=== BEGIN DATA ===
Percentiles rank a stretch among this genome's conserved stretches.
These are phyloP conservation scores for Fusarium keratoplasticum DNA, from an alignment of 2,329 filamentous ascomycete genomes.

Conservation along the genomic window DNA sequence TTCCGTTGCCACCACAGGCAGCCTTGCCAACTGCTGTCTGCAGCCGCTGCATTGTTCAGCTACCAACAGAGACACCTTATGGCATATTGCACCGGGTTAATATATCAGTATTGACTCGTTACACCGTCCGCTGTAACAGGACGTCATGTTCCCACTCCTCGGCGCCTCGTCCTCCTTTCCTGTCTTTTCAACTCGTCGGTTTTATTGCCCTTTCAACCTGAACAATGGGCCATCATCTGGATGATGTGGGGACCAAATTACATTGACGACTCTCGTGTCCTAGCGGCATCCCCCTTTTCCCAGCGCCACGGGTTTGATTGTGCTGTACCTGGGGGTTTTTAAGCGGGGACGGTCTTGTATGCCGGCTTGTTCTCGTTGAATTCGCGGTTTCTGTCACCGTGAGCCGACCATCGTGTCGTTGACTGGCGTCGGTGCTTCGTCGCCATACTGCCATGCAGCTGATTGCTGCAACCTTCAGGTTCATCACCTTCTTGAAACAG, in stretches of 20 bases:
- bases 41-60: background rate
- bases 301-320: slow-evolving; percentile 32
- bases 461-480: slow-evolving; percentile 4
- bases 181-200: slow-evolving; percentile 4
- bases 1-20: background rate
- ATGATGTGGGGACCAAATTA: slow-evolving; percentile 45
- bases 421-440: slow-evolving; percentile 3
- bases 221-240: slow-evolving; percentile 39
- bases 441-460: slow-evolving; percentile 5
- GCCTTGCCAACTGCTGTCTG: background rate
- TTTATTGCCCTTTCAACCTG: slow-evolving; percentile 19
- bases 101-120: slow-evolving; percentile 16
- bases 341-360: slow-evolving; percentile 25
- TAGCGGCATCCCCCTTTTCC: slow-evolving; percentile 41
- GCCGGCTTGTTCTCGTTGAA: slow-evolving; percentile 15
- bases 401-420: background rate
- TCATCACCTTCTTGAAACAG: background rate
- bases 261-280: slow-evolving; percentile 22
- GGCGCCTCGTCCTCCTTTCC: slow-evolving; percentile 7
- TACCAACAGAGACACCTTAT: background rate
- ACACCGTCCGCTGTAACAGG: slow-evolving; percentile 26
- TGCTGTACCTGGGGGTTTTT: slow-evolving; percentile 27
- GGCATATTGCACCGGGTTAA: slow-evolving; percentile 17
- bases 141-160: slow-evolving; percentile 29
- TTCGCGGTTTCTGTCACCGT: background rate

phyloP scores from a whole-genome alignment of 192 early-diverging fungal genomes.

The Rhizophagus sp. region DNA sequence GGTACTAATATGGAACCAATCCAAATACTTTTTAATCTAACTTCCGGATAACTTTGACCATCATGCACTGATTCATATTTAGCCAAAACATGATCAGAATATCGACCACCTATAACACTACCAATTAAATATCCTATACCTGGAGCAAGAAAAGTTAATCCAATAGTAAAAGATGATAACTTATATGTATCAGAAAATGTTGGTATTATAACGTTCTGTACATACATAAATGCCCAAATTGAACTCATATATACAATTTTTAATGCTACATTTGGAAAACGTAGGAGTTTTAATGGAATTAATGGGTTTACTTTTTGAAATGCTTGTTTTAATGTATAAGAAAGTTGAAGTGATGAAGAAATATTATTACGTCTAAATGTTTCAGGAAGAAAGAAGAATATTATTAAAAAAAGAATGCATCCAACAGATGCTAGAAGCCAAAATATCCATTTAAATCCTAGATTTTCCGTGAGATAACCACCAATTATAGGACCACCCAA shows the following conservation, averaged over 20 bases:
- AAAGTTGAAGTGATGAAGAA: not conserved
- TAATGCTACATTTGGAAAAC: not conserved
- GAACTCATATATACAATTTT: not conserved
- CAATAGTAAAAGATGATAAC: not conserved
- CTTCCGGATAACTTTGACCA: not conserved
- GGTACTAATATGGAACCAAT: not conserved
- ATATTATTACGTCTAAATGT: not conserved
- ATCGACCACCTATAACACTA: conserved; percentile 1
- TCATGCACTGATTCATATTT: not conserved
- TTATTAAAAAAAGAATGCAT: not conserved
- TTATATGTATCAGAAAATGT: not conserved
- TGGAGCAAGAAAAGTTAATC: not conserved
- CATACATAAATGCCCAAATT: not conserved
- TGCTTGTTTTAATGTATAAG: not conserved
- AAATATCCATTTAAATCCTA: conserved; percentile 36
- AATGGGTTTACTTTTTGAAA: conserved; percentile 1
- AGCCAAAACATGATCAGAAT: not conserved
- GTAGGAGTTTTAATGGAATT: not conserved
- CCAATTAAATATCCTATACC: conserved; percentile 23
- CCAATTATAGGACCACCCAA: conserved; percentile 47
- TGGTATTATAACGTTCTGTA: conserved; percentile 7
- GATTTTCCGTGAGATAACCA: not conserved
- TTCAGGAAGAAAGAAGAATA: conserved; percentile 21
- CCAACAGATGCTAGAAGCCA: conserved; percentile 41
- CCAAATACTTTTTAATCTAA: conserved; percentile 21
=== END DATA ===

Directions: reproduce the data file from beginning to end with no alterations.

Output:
Percentiles rank a stretch among this genome's conserved stretches.
These are phyloP conservation scores for Fusarium keratoplasticum DNA, from an alignment of 2,329 filamentous ascomycete genomes.

Conservation along the genomic window DNA sequence TTCCGTTGCCACCACAGGCAGCCTTGCCAACTGCTGTCTGCAGCCGCTGCATTGTTCAGCTACCAACAGAGACACCTTATGGCATATTGCACCGGGTTAATATATCAGTATTGACTCGTTACACCGTCCGCTGTAACAGGACGTCATGTTCCCACTCCTCGGCGCCTCGTCCTCCTTTCCTGTCTTTTCAACTCGTCGGTTTTATTGCCCTTTCAACCTGAACAATGGGCCATCATCTGGATGATGTGGGGACCAAATTACATTGACGACTCTCGTGTCCTAGCGGCATCCCCCTTTTCCCAGCGCCACGGGTTTGATTGTGCTGTACCTGGGGGTTTTTAAGCGGGGACGGTCTTGTATGCCGGCTTGTTCTCGTTGAATTCGCGGTTTCTGTCACCGTGAGCCGACCATCGTGTCGTTGACTGGCGTCGGTGCTTCGTCGCCATACTGCCATGCAGCTGATTGCTGCAACCTTCAGGTTCATCACCTTCTTGAAACAG, in stretches of 20 bases:
- bases 41-60: background rate
- bases 301-320: slow-evolving; percentile 32
- bases 461-480: slow-evolving; percentile 4
- bases 181-200: slow-evolving; percentile 4
- bases 1-20: background rate
- ATGATGTGGGGACCAAATTA: slow-evolving; percentile 45
- bases 421-440: slow-evolving; percentile 3
- bases 221-240: slow-evolving; percentile 39
- bases 441-460: slow-evolving; percentile 5
- GCCTTGCCAACTGCTGTCTG: background rate
- TTTATTGCCCTTTCAACCTG: slow-evolving; percentile 19
- bases 101-120: slow-evolving; percentile 16
- bases 341-360: slow-evolving; percentile 25
- TAGCGGCATCCCCCTTTTCC: slow-evolving; percentile 41
- GCCGGCTTGTTCTCGTTGAA: slow-evolving; percentile 15
- bases 401-420: background rate
- TCATCACCTTCTTGAAACAG: background rate
- bases 261-280: slow-evolving; percentile 22
- GGCGCCTCGTCCTCCTTTCC: slow-evolving; percentile 7
- TACCAACAGAGACACCTTAT: background rate
- ACACCGTCCGCTGTAACAGG: slow-evolving; percentile 26
- TGCTGTACCTGGGGGTTTTT: slow-evolving; percentile 27
- GGCATATTGCACCGGGTTAA: slow-evolving; percentile 17
- bases 141-160: slow-evolving; percentile 29
- TTCGCGGTTTCTGTCACCGT: background rate

phyloP scores from a whole-genome alignment of 192 early-diverging fungal genomes.

The Rhizophagus sp. region DNA sequence GGTACTAATATGGAACCAATCCAAATACTTTTTAATCTAACTTCCGGATAACTTTGACCATCATGCACTGATTCATATTTAGCCAAAACATGATCAGAATATCGACCACCTATAACACTACCAATTAAATATCCTATACCTGGAGCAAGAAAAGTTAATCCAATAGTAAAAGATGATAACTTATATGTATCAGAAAATGTTGGTATTATAACGTTCTGTACATACATAAATGCCCAAATTGAACTCATATATACAATTTTTAATGCTACATTTGGAAAACGTAGGAGTTTTAATGGAATTAATGGGTTTACTTTTTGAAATGCTTGTTTTAATGTATAAGAAAGTTGAAGTGATGAAGAAATATTATTACGTCTAAATGTTTCAGGAAGAAAGAAGAATATTATTAAAAAAAGAATGCATCCAACAGATGCTAGAAGCCAAAATATCCATTTAAATCCTAGATTTTCCGTGAGATAACCACCAATTATAGGACCACCCAA shows the following conservation, averaged over 20 bases:
- AAAGTTGAAGTGATGAAGAA: not conserved
- TAATGCTACATTTGGAAAAC: not conserved
- GAACTCATATATACAATTTT: not conserved
- CAATAGTAAAAGATGATAAC: not conserved
- CTTCCGGATAACTTTGACCA: not conserved
- GGTACTAATATGGAACCAAT: not conserved
- ATATTATTACGTCTAAATGT: not conserved
- ATCGACCACCTATAACACTA: conserved; percentile 1
- TCATGCACTGATTCATATTT: not conserved
- TTATTAAAAAAAGAATGCAT: not conserved
- TTATATGTATCAGAAAATGT: not conserved
- TGGAGCAAGAAAAGTTAATC: not conserved
- CATACATAAATGCCCAAATT: not conserved
- TGCTTGTTTTAATGTATAAG: not conserved
- AAATATCCATTTAAATCCTA: conserved; percentile 36
- AATGGGTTTACTTTTTGAAA: conserved; percentile 1
- AGCCAAAACATGATCAGAAT: not conserved
- GTAGGAGTTTTAATGGAATT: not conserved
- CCAATTAAATATCCTATACC: conserved; percentile 23
- CCAATTATAGGACCACCCAA: conserved; percentile 47
- TGGTATTATAACGTTCTGTA: conserved; percentile 7
- GATTTTCCGTGAGATAACCA: not conserved
- TTCAGGAAGAAAGAAGAATA: conserved; percentile 21
- CCAACAGATGCTAGAAGCCA: conserved; percentile 41
- CCAAATACTTTTTAATCTAA: conserved; percentile 21